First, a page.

Loon Lake

There is more than one Loon Lake in New York. One is north of the Saranac Lake/ Lake Placid area, but does not have public access. The second Loon Lake, which I visited, is in Warren County northwest of Lake George and it has public access.

How to Get There

You can get to Loon Lake by taking 87, the Adirondack Northway north from Lake George. Take the exit for Chestertown/Highway 8. Travel west past Chestertown. There are two access points on the southern end of the lake. The first one charges a fee, but it also has a free boat wash you can use without paying to put your kayak in. The second location is very closeby. This location is a town recreation area with a beach and parking right along highway 8.

This is the boat launch that charges a fee.

Loon Lake is 525 acres in size. The length of the shoreline is just under 12 miles. It has many houses on the southern end. I was told many of these are summer homes or rentals. The majority of houses have dock and motorboats.

There was more activity on this lake than I am used to, but I will say the boaters kept a safe distance from this kayaker. People were very friendly on and off the lake.

I could hear thunder the entire time I was on the lake, so I may have done less than half the lake. The thunder was in the distance, but always think of safety first.
The dogs seemed to enjoy riding on a stand up paddleboard.
This man zoned back and forth on the lake on a hoverboard.
Arriving back at the beach. The beach is next to highway 8. The parking is right next to the road.

Overall I would say this is a nice place to paddle. It is not as busy as Lake George, but you are not totally isolated. There are also several other lakes within a short drive of this lake. If you want to paddle a lake in an areas with a friendly, small town feel go to Loon Lake in Warren County, New York. It is another great Adirondack paddle.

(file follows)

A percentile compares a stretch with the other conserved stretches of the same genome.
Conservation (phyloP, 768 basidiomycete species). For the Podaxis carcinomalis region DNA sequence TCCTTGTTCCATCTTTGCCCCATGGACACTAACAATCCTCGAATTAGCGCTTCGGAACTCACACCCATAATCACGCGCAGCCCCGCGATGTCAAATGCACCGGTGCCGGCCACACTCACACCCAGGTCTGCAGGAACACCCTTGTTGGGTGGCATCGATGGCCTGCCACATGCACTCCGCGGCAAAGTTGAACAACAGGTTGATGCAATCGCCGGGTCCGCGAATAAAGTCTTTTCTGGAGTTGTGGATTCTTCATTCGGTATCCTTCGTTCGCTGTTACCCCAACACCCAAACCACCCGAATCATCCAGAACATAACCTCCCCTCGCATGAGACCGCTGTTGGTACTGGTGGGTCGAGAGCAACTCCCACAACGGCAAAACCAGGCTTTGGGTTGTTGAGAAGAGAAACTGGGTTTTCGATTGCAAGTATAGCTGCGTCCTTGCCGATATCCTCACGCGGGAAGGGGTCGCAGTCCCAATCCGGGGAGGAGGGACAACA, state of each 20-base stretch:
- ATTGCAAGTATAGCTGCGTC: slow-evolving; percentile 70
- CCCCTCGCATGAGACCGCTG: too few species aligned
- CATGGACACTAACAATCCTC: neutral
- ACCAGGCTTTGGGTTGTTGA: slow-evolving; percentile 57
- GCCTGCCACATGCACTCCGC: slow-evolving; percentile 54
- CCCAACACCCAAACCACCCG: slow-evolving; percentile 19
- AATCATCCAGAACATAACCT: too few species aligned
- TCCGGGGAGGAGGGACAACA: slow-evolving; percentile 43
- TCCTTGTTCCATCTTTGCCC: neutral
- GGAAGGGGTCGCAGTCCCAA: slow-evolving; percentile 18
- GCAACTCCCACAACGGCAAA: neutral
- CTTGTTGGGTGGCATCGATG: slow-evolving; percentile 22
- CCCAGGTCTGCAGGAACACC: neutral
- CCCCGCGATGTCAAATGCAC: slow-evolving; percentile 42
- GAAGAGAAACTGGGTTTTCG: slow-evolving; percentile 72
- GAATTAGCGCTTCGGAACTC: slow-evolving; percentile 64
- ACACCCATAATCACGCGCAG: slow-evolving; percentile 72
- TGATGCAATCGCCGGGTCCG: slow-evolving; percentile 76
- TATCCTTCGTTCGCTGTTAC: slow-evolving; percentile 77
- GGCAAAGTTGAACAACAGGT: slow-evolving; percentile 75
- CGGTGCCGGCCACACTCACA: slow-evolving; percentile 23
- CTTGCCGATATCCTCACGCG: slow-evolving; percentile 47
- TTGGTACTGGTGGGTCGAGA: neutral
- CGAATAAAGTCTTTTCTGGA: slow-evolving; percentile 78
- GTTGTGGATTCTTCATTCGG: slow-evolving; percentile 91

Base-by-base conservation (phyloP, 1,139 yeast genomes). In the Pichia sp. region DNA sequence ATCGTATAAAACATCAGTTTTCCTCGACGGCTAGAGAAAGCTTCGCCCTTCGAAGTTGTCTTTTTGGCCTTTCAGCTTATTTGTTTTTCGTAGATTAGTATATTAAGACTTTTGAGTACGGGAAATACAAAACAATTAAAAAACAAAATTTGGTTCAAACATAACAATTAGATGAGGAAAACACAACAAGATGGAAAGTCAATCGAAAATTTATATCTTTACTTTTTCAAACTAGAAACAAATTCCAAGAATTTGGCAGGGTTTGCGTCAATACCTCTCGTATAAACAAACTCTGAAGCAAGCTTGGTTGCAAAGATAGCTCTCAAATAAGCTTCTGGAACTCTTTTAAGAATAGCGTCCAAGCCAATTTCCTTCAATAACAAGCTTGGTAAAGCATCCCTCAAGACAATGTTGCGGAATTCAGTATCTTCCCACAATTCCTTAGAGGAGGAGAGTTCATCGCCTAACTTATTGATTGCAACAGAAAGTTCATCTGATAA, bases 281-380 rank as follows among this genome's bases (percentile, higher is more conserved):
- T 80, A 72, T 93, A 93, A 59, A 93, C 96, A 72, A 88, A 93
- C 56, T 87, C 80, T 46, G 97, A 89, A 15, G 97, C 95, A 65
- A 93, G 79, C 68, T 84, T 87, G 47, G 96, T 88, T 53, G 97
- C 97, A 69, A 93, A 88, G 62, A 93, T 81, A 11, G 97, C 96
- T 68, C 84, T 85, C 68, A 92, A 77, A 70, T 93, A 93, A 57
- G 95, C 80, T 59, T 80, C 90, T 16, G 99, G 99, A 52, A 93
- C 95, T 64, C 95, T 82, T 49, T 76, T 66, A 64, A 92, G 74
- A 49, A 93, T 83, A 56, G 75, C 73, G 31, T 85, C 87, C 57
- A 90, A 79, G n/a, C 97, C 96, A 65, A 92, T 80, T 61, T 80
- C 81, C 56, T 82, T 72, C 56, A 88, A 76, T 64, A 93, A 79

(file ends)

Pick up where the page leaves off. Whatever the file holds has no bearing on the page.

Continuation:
8 thoughts on “Loon Lake”

  1. That looks amazing! A few years back I lived in Burrville, CT, renting a condo right next to little Burr Pond State Park (a mere 88 acres). I bought my first kayak, and spent many happy hours paddling around there. I can just imagine how lovely this Loon Lake must be, and your pictures certainly help!

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      1. I hope to get back up to that area sometime. The scenery is spectacular, especially in the fall. Those dam 🦫s are pretty cute though, despite causing such mischief. 😉

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  2. Beautiful place On Sunday, July 4, 2021, Sharon’s Iconic Travel Photography Blog wrote:

    > sharonsiconictravelphotographyblog posted: ” There is more than one Loon > Lake in New York. One is north of the Saranac Lake/ Lake Placid area, but > does not have public access. The second Loon Lake, which I visited, is in > Warren County northwest of Lake George and it has public access. How ” >

    Liked by 1 person

  3. Motorboats on the lakes are their ruination. The noise, the wake, the all-around pollution. It’s good that these boaters were respectful but motorboats on lakes – except for emergencies – are anathema.

    Liked by 1 person

    1. I personally prefer lakes without them or bodies of water who limit it to small electric motors which only enable the boat to go slow. I have been on a very large pond with a boat with an electric motor and you could not even hear it. I did not see any loons on this lake oddly as that is it’s name. The amount of boats could be the reason if there is none. I have been on lakes where boaters will not pay attention to who else is on the lake- canoes and kayaks. They actually will come dangerously close. I avoid any lake I feel unsafe on. One in particular I heard had a boater run over and kill a kayaker. Being respectful goes a long way with me. I would return to this lake. Many places in the Adirondacks are in the Adirondack Park which includes land deemed wilderness and forever wildlife. Many of the lakes and ponds I go to have at least partial land around the water in the park. So there is only development on non park lands.

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      1. My experience is far more limited than yours but the noise from the motorboats makes lake life unpleasant (to me). In thinking about a vacation, I know that a place on the lake – sounds so great – will be spoiled because of the motorboats and jetskis. And yes loons seem to be a rarity on lakes where the noise (motorboats) are allowed. Elk Lake is – or was – an exception to all this.

        And seeing and hearing the loons…that is Adirondak life!

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